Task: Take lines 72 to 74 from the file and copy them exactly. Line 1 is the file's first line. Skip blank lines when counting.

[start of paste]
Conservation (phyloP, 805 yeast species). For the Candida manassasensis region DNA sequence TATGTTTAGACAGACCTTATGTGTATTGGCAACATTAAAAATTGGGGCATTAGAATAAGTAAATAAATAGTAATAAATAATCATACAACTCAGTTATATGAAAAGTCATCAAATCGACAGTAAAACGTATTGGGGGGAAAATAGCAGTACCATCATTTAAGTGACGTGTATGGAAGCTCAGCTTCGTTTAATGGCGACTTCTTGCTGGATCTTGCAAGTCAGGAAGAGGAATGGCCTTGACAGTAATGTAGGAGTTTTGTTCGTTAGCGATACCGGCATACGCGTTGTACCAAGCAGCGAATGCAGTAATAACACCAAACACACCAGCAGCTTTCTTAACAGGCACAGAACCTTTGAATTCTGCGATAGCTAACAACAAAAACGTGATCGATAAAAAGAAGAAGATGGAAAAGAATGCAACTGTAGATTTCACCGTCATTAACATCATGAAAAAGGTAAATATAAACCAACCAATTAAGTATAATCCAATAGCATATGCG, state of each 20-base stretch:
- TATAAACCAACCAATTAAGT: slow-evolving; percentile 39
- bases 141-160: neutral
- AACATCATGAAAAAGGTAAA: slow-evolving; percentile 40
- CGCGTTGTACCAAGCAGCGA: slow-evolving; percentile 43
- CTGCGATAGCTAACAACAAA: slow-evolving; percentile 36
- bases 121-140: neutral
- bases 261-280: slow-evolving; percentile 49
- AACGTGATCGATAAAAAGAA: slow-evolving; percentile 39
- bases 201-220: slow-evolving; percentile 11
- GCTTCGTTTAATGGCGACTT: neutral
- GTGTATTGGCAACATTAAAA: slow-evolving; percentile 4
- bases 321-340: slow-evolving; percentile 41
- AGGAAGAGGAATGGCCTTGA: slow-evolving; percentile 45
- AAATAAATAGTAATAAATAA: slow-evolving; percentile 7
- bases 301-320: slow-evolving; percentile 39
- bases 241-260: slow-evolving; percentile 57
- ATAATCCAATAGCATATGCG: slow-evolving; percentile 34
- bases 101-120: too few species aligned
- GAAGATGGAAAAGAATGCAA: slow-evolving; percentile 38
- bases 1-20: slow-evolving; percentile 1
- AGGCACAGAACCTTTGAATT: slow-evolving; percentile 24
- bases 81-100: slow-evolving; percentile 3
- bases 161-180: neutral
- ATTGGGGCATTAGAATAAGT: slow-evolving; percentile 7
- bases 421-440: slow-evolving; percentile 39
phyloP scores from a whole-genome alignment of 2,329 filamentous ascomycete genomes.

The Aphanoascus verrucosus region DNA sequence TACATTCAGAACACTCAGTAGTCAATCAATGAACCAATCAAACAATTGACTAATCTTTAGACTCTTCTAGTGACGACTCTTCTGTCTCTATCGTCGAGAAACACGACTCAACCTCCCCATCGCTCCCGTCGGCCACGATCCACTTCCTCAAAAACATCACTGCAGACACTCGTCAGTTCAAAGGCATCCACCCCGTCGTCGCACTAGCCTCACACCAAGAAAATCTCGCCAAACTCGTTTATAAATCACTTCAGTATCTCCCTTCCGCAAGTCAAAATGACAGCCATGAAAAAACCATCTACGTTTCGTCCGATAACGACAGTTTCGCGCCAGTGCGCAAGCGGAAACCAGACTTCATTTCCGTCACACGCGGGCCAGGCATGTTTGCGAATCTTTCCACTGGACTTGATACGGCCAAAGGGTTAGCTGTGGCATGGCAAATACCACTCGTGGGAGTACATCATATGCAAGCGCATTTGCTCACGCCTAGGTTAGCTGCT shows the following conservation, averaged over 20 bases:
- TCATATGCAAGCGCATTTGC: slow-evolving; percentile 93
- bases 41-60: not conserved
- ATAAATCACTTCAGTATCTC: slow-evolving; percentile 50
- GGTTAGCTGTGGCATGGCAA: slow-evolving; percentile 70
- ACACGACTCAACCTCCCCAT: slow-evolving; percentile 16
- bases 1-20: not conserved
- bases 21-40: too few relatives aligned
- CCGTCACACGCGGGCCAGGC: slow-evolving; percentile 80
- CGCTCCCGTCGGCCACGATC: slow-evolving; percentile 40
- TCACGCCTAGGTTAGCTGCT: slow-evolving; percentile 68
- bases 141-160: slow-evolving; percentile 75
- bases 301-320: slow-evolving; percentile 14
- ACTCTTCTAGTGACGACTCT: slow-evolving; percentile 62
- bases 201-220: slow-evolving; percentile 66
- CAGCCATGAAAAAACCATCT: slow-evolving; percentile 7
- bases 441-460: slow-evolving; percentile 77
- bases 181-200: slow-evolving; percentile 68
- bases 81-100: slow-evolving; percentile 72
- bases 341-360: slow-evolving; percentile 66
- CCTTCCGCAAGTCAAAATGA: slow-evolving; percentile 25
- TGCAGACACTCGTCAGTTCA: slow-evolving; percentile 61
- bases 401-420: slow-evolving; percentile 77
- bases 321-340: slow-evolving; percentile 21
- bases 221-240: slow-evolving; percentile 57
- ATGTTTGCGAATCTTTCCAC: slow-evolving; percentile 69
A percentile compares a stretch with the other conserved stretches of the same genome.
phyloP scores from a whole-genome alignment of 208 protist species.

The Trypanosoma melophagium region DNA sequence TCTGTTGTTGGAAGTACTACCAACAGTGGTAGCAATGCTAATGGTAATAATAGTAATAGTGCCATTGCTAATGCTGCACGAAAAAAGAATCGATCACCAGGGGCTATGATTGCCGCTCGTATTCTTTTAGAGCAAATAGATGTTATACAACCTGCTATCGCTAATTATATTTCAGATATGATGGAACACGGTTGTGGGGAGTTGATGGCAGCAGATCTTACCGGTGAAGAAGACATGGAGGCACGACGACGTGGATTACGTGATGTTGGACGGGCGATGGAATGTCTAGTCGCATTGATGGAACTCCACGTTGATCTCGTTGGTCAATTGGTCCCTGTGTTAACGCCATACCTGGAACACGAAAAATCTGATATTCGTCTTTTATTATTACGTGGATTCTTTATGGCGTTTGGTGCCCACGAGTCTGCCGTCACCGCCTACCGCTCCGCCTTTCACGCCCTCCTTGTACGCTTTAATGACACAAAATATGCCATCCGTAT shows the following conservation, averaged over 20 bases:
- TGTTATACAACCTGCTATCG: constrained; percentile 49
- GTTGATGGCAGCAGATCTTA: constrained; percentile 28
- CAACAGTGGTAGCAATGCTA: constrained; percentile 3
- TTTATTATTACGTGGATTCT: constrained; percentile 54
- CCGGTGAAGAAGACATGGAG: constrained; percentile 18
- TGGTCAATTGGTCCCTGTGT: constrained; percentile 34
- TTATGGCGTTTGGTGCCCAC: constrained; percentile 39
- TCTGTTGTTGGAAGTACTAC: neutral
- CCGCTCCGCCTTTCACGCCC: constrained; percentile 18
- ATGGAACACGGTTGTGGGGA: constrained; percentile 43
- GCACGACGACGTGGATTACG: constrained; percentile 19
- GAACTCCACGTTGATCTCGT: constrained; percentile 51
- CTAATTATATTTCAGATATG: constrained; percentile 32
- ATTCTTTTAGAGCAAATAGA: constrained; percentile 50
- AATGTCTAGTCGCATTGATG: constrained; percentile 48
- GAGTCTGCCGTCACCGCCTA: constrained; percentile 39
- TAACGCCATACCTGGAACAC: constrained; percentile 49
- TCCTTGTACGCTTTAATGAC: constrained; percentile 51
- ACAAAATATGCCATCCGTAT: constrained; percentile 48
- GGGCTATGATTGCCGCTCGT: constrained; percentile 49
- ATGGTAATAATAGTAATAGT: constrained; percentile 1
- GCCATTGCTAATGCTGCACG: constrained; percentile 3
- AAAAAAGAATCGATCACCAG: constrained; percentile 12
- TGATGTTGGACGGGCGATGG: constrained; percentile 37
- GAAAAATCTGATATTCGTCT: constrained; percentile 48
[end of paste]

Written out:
- GAGTCTGCCGTCACCGCCTA: constrained; percentile 39
- TAACGCCATACCTGGAACAC: constrained; percentile 49
- TCCTTGTACGCTTTAATGAC: constrained; percentile 51